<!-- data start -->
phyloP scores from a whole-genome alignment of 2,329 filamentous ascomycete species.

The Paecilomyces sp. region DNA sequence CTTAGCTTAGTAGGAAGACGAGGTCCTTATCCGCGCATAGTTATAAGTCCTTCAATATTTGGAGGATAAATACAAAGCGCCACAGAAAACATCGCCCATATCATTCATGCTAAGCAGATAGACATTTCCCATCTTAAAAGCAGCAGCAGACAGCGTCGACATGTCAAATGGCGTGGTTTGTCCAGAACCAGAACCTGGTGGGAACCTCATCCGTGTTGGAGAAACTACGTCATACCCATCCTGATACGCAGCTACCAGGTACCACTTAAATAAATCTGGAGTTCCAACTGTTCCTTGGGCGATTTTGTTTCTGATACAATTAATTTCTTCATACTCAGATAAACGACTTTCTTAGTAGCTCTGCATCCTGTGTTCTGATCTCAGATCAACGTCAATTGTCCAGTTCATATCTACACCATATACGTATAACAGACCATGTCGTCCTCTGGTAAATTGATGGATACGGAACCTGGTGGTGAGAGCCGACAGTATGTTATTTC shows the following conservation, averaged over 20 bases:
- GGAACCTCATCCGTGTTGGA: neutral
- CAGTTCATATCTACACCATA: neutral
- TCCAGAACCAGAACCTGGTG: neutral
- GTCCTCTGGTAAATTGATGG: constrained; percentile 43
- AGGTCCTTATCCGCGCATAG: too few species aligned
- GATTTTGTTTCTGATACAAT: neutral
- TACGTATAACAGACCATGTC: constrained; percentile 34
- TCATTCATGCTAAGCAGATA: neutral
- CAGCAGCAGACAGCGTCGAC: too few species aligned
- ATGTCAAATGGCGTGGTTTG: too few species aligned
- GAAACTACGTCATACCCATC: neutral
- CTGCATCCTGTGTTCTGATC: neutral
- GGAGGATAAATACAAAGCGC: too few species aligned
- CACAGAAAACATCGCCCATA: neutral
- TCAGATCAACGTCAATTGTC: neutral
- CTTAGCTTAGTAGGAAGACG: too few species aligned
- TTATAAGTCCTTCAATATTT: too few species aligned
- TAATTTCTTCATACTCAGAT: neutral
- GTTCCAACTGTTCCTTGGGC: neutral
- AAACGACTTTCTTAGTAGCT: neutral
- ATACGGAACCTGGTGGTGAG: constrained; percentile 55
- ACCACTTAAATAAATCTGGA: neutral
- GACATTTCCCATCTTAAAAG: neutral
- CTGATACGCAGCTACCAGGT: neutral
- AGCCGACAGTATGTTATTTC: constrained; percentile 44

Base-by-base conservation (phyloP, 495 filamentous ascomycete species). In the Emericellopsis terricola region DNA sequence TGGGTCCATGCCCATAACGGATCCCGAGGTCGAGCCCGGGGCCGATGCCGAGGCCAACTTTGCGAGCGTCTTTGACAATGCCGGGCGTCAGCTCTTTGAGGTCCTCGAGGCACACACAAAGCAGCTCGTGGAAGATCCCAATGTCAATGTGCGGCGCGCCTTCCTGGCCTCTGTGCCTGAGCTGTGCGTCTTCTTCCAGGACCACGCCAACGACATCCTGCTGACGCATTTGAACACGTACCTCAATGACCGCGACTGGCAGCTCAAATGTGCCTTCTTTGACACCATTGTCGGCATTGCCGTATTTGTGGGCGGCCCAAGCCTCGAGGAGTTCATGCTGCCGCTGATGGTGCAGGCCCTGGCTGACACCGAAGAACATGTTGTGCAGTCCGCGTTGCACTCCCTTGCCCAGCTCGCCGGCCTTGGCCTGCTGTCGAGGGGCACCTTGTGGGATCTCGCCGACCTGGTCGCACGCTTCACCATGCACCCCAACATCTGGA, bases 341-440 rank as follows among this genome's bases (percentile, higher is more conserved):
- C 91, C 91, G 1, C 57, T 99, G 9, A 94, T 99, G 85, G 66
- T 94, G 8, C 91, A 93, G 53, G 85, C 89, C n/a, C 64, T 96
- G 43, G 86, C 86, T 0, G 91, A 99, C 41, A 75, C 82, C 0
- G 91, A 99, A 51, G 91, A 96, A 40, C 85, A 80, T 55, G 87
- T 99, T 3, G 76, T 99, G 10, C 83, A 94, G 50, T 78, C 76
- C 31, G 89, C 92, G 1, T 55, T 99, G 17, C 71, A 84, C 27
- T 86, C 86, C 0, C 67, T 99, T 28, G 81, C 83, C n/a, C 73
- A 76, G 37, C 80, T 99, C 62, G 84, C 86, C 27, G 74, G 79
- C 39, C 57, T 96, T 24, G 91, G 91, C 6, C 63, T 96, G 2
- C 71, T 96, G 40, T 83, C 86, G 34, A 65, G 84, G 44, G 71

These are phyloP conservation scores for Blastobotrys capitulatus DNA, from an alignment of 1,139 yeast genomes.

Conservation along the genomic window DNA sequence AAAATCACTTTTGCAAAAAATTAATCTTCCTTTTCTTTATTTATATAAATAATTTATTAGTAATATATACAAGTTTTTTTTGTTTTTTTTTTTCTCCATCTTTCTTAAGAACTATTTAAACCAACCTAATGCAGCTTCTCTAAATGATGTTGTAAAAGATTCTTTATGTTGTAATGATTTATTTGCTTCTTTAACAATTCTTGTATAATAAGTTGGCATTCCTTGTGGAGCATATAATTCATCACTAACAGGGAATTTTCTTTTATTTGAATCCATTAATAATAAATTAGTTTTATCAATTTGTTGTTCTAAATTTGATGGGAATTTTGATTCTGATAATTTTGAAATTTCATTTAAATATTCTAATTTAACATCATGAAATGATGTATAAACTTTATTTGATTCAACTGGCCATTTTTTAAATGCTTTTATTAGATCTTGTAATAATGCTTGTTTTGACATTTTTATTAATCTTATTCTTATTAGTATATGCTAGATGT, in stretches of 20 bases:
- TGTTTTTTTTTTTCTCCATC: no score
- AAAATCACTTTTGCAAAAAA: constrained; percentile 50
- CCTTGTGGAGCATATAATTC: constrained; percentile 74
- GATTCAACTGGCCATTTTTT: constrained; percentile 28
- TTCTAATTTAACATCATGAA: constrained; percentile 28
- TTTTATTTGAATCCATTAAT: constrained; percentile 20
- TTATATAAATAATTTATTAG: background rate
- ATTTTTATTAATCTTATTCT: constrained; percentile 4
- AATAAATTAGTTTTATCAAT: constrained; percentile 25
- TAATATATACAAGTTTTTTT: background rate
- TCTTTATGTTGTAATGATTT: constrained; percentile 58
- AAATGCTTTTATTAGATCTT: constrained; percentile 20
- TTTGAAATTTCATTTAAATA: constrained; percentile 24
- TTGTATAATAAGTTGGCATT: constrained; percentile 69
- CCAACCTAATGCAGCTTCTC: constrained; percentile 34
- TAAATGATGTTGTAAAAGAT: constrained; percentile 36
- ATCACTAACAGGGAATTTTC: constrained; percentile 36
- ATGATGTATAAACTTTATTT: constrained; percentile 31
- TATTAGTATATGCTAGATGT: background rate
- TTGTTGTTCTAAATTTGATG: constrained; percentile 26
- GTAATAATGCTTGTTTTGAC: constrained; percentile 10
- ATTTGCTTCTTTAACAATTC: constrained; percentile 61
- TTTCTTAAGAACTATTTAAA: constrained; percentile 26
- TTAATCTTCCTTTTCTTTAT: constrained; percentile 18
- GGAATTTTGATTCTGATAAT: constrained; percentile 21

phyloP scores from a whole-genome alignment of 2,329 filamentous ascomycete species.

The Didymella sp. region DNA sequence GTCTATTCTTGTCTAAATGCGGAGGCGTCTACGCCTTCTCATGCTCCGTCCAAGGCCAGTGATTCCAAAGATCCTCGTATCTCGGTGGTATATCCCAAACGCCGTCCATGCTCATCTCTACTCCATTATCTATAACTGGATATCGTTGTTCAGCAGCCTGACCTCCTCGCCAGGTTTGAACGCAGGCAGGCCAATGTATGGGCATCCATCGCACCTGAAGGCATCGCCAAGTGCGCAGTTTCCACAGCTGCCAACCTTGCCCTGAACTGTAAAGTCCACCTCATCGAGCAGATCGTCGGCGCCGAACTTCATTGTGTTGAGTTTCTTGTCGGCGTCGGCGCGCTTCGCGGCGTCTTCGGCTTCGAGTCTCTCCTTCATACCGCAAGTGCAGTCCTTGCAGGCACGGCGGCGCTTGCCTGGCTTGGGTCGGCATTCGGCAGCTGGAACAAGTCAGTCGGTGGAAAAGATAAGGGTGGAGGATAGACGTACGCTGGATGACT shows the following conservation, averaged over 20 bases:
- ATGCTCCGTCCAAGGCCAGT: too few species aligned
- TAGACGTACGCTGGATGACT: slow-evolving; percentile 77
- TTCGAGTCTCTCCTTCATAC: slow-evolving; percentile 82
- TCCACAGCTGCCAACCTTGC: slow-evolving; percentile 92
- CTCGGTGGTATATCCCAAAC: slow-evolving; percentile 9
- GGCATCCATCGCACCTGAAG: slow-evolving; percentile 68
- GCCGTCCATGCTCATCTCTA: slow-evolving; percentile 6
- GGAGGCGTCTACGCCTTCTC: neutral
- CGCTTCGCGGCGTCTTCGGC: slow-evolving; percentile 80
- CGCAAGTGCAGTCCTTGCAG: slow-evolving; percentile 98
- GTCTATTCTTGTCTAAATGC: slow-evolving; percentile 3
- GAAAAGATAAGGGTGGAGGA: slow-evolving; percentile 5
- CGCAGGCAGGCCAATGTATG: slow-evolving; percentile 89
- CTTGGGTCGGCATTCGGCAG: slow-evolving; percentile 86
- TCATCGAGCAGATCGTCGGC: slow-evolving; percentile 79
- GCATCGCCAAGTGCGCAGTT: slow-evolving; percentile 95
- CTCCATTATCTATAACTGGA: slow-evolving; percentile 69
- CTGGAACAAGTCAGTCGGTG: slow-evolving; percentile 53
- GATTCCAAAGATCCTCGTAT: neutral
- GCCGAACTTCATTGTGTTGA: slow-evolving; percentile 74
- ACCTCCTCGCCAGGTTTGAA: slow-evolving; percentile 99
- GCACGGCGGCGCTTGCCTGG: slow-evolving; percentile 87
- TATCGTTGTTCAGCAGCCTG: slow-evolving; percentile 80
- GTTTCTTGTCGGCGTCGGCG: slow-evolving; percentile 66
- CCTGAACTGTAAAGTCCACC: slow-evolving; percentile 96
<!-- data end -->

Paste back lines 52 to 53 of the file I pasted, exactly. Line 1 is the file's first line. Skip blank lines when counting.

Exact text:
- AAATGCTTTTATTAGATCTT: constrained; percentile 20
- TTTGAAATTTCATTTAAATA: constrained; percentile 24